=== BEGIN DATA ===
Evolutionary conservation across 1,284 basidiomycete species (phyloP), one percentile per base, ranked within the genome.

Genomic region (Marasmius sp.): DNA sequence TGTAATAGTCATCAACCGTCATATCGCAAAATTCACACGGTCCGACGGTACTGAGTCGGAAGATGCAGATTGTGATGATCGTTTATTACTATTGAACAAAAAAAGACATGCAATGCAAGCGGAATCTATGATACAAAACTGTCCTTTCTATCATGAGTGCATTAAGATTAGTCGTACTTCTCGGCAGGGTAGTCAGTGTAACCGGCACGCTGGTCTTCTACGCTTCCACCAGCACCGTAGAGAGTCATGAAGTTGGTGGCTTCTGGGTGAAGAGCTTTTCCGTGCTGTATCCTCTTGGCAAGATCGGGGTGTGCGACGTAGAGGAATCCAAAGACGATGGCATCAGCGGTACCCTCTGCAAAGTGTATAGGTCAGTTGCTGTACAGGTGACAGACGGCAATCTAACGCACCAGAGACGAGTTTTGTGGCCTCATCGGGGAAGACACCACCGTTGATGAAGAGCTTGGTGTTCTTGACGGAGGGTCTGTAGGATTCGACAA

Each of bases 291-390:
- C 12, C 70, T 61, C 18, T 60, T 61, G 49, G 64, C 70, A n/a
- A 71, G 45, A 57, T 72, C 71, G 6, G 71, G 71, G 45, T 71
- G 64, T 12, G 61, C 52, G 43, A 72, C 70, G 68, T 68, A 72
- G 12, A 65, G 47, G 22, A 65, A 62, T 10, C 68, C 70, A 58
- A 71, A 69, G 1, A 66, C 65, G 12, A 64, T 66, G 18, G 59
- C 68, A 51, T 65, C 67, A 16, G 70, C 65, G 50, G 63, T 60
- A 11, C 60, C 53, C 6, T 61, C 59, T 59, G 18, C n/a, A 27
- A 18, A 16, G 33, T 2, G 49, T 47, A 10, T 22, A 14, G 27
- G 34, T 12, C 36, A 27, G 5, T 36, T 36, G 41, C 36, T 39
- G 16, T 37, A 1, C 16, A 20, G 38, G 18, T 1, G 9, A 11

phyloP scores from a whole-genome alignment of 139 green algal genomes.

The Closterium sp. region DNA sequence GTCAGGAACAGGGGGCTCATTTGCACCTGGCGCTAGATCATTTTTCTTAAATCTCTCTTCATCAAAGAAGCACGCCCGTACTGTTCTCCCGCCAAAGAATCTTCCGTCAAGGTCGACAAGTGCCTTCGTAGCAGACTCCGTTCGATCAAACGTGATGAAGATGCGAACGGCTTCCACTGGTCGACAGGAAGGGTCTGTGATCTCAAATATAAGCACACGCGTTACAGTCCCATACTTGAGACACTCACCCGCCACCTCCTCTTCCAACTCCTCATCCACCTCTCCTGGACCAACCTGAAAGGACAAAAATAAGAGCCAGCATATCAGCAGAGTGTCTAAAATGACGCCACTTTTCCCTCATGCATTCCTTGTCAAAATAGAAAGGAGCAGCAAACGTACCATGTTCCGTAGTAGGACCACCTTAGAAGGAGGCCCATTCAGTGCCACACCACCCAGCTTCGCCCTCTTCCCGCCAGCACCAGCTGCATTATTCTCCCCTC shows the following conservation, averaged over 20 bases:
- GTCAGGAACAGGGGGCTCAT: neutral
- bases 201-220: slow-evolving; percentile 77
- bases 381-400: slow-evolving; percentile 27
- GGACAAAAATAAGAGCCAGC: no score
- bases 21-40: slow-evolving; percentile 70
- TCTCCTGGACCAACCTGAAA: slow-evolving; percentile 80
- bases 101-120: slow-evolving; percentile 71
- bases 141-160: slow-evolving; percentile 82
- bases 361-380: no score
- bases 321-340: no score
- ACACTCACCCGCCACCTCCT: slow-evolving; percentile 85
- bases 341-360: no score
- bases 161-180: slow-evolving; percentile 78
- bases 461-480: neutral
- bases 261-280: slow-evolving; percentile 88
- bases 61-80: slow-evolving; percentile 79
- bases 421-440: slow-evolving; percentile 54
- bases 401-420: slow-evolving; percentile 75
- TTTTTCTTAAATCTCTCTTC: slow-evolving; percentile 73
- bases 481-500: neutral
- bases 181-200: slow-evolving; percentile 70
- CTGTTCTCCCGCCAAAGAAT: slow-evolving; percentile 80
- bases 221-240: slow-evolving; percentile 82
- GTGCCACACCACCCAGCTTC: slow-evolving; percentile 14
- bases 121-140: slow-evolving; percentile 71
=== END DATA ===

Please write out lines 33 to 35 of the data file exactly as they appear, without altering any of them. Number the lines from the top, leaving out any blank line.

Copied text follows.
- bases 401-420: slow-evolving; percentile 75
- TTTTTCTTAAATCTCTCTTC: slow-evolving; percentile 73
- bases 481-500: neutral